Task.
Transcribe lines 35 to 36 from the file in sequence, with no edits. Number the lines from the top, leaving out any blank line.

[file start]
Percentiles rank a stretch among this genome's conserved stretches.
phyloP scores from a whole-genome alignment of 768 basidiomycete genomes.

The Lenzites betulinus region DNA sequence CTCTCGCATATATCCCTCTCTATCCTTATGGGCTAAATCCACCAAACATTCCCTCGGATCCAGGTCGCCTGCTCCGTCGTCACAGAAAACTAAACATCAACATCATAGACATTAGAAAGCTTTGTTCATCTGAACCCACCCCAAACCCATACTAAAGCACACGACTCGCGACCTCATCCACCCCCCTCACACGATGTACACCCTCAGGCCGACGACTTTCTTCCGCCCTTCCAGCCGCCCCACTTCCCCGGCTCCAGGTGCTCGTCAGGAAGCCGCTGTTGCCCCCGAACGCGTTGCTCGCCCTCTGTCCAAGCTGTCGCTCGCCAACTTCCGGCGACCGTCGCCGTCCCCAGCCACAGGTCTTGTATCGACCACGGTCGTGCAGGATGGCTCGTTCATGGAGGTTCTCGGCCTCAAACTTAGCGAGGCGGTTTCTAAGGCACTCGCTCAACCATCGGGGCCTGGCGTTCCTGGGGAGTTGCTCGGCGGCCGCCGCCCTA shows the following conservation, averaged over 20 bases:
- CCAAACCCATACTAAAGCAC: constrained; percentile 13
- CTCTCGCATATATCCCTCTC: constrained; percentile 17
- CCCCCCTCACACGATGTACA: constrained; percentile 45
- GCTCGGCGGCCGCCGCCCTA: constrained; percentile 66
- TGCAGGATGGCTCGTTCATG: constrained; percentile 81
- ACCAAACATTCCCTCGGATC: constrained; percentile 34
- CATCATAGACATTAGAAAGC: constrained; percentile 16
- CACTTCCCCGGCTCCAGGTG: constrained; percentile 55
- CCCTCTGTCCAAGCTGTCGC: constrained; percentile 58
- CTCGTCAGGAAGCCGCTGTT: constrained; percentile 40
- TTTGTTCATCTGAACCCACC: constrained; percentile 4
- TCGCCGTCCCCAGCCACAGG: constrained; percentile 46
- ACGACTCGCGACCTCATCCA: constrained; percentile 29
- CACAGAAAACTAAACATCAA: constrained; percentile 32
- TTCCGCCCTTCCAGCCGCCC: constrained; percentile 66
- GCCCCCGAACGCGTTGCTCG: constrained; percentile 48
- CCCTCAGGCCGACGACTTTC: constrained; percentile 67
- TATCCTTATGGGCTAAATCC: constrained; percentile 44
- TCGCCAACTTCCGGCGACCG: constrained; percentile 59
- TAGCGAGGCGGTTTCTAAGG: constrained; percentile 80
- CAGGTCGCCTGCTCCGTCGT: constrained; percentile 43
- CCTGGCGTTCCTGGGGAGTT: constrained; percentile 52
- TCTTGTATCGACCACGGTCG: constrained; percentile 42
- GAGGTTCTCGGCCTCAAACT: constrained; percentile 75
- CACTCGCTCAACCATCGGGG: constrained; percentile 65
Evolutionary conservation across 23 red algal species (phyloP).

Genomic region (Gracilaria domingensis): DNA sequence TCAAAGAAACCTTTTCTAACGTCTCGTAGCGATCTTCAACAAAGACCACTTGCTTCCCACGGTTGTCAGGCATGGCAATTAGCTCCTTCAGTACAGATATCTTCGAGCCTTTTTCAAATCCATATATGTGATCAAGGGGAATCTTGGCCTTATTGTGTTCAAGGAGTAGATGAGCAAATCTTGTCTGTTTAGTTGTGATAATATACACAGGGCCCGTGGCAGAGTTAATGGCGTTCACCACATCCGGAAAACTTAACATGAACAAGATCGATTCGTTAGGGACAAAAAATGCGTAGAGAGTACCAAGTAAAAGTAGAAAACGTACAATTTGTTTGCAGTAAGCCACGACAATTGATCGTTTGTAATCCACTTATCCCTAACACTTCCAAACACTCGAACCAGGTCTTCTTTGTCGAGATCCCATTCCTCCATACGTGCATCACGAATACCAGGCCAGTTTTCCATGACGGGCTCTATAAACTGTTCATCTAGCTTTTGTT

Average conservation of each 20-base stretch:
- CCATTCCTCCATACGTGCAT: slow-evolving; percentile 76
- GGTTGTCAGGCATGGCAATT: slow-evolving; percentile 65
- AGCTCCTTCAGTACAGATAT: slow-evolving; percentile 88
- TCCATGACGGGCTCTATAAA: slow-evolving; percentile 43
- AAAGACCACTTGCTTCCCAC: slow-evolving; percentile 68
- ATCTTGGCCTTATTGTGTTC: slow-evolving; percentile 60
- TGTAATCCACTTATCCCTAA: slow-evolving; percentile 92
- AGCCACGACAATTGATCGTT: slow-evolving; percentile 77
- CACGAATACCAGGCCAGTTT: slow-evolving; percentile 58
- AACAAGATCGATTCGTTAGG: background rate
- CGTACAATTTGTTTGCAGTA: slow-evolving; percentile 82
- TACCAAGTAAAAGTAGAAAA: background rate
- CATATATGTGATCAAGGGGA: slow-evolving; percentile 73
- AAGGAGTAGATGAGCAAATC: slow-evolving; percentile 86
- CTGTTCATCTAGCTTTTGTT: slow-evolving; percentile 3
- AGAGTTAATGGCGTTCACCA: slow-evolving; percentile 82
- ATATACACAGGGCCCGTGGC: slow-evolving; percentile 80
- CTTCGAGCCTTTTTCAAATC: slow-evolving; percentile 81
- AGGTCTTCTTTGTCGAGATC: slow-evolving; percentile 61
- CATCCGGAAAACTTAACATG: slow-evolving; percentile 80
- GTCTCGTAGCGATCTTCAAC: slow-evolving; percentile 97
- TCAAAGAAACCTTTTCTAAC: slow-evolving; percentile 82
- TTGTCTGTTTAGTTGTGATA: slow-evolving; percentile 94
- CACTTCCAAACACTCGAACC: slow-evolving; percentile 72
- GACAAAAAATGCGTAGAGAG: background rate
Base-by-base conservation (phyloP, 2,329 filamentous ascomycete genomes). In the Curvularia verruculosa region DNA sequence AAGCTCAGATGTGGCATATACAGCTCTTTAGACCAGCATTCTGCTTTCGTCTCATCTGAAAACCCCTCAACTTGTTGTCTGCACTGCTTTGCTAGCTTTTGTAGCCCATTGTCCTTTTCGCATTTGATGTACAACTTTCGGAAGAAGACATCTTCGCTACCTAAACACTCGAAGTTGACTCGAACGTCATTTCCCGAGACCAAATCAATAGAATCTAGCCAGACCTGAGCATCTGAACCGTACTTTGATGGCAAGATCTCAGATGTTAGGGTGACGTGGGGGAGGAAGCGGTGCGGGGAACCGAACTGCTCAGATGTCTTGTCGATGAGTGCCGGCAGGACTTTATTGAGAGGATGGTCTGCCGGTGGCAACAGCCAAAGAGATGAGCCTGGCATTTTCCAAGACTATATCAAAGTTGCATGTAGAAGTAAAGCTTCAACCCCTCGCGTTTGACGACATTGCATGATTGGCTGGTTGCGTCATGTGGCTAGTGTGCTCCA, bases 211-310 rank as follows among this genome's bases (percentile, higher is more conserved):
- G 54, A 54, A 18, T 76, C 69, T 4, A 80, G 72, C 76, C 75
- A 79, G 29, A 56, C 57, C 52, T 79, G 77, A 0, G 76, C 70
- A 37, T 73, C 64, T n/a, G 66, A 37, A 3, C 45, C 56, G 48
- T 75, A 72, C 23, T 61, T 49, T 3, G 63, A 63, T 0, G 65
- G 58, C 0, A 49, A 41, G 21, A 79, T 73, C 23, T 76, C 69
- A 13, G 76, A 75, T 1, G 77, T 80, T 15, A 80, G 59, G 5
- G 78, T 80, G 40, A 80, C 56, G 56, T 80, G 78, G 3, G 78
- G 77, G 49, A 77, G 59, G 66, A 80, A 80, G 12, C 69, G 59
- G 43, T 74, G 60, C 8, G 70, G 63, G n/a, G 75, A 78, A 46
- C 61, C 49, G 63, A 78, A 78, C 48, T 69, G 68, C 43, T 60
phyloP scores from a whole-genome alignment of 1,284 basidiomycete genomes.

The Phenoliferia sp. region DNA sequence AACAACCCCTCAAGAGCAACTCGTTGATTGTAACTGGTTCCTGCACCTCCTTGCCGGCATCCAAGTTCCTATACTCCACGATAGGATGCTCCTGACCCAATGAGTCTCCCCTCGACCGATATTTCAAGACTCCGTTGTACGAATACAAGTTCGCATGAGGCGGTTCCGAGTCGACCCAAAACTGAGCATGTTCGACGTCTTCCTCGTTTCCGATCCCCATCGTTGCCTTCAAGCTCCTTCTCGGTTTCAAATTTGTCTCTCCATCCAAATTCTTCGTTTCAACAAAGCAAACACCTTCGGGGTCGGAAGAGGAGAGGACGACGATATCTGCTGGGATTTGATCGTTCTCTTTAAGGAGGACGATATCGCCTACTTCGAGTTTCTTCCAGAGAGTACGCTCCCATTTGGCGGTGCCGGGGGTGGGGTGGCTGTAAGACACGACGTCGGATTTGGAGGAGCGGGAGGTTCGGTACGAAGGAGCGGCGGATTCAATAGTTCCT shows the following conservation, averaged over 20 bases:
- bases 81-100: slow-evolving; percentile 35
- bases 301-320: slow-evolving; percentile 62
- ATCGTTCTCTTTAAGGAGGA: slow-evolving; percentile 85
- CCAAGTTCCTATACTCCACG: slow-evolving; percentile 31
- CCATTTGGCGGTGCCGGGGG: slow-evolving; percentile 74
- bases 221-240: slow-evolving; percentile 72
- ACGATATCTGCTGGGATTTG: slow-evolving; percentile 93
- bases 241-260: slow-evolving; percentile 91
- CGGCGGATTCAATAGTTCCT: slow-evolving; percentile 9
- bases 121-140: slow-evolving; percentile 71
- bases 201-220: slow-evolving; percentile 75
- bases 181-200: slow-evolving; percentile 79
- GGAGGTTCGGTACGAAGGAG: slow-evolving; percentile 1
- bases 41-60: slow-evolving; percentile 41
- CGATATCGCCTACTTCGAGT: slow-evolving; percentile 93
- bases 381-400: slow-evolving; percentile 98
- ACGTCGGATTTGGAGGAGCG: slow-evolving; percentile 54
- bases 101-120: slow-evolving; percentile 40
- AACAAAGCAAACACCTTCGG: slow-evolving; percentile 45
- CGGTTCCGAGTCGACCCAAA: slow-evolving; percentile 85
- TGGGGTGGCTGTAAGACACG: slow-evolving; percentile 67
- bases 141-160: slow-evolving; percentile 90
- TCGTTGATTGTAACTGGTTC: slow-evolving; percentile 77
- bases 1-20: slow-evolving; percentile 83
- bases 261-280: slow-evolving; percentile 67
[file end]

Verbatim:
- TCCATGACGGGCTCTATAAA: slow-evolving; percentile 43
- AAAGACCACTTGCTTCCCAC: slow-evolving; percentile 68